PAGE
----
Well, as long as everything works, you may not care. You do care, however, when things go astray and there is a need to pinpoint a problem (and solve it). Furthermore, you need to understand that the administrators will most likely not be part of your development team so we need provide them with tools to diagnose and find problems.
To sum up, when there is more than one administrator, you need to remember that administrators can constrain your options (administrators that sets limited privileges, limited ports and protocols and so on), and that you need to help them manage your applications.
There are a couple of ways you can interpret this statement, both of which are false assumptions.
One way is that going from the application level to the transport level is free. This is a fallacy since we have to do marshaling (serialize information into bits) to get data unto the wire, which takes both computer resources and adds to the latency.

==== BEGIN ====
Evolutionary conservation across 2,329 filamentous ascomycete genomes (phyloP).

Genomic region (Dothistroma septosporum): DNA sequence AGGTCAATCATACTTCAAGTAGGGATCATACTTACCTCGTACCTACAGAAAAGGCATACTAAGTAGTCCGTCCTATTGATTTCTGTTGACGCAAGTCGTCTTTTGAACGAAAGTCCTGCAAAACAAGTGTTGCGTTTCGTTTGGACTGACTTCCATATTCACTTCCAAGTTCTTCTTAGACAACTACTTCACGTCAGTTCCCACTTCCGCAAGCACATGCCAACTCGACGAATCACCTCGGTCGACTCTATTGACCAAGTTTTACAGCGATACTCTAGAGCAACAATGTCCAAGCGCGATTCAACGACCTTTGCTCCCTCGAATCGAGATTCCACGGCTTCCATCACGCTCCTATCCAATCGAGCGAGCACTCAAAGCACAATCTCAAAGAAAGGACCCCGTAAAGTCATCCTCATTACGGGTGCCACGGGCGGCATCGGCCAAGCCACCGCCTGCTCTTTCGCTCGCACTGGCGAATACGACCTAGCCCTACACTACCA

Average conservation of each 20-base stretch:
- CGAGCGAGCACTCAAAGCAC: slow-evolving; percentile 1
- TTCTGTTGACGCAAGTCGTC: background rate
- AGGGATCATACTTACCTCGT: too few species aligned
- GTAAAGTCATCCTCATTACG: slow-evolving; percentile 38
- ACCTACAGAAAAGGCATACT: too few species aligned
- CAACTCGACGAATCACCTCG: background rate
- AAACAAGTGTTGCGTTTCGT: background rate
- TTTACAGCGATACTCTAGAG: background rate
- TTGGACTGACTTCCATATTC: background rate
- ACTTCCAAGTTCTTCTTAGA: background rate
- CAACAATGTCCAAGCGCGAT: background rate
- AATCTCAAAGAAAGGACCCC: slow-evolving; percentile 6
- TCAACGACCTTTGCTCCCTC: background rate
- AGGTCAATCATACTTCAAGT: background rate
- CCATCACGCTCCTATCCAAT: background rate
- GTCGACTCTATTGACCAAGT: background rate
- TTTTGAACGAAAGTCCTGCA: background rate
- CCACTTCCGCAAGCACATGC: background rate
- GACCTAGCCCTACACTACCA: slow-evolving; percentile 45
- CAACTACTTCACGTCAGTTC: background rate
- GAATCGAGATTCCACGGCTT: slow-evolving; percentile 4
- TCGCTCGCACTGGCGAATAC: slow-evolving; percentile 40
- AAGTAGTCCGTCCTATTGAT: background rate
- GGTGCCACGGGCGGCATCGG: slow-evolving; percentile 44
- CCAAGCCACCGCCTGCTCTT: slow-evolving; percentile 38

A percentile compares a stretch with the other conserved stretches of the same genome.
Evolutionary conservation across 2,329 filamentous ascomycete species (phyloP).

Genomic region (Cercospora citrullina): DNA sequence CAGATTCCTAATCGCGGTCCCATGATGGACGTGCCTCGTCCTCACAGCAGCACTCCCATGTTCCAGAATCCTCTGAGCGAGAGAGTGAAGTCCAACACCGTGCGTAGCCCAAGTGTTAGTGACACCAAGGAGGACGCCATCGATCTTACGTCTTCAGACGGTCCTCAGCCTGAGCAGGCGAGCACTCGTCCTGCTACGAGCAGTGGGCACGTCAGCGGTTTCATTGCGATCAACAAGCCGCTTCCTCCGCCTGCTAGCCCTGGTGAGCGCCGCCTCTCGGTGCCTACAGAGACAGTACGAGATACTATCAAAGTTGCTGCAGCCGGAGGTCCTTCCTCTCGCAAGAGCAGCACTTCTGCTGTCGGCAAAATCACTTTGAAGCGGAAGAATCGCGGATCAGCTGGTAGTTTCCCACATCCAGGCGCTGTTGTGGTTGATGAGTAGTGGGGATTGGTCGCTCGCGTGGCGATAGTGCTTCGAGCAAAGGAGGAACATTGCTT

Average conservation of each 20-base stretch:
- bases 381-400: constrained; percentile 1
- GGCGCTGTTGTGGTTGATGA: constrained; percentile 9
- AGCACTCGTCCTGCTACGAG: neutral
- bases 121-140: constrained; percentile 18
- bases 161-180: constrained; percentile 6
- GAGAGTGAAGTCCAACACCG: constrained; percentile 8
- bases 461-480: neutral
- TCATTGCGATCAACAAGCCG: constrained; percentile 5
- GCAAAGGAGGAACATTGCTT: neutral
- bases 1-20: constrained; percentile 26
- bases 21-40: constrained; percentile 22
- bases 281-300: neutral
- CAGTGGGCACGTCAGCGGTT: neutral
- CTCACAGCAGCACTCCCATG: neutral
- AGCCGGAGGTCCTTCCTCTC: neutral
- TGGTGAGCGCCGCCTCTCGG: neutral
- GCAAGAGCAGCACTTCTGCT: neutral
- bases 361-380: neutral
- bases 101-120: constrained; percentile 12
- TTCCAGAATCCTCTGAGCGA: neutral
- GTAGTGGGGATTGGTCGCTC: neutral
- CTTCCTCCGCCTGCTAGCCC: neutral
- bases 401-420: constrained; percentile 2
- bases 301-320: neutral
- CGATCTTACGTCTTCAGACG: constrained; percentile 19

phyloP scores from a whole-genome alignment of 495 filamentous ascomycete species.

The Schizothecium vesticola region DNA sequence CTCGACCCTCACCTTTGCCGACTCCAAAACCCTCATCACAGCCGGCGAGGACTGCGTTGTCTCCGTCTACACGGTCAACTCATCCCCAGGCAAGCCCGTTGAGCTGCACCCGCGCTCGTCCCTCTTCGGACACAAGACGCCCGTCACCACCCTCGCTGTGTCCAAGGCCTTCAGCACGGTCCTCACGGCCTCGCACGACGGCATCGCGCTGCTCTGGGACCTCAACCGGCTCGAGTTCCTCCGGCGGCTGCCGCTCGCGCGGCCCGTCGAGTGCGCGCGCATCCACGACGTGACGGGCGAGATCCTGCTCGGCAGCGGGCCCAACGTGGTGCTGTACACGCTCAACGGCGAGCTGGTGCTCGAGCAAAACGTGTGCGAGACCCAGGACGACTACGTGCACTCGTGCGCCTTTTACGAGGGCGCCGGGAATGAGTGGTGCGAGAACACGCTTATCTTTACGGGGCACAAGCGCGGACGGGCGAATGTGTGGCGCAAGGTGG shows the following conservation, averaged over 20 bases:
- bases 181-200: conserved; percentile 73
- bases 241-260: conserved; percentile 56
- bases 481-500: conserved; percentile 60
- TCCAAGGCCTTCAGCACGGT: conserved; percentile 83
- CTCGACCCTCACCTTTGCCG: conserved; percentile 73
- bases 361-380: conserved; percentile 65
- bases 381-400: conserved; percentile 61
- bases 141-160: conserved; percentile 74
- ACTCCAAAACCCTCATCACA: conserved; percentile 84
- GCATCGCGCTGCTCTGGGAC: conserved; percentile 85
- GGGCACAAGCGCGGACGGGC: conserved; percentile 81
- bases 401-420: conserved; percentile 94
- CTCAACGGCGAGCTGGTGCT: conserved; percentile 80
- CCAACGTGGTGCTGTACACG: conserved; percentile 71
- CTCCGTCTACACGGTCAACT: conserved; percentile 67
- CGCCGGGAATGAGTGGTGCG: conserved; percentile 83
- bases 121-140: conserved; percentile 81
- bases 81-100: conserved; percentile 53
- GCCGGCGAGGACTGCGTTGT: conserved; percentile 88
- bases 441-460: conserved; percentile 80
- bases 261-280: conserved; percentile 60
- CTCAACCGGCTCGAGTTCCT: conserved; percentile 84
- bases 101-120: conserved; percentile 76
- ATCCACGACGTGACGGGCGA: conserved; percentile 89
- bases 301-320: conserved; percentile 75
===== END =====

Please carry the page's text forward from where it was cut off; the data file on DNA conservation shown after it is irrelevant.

The second way to interpret the statement is that the costs (as in cash money) for setting and running the network are free. This is also far from being true. There are costs--costs for buying the routers, costs for securing the network, costs for leasing the bandwidth for internet connections, and costs for operating and maintaining the network running. Someone, somewhere will have to pick the tab and pay these costs.
The eighth and final Distributed Computing fallacy is "The network is homogeneous", which was added by James Gosling six years later (in 1997). Any network, except maybe the very trivial ones, are not homogeneous. Heck, even my home network has a Linux based HTPC, a couple of Windows based PCs, and a Android Mobile--all connected by a wireless network.
Even if you managed to maintain your internal network homogeneous, you will hit this problem when you would try to cooperate with a partner or a supplier.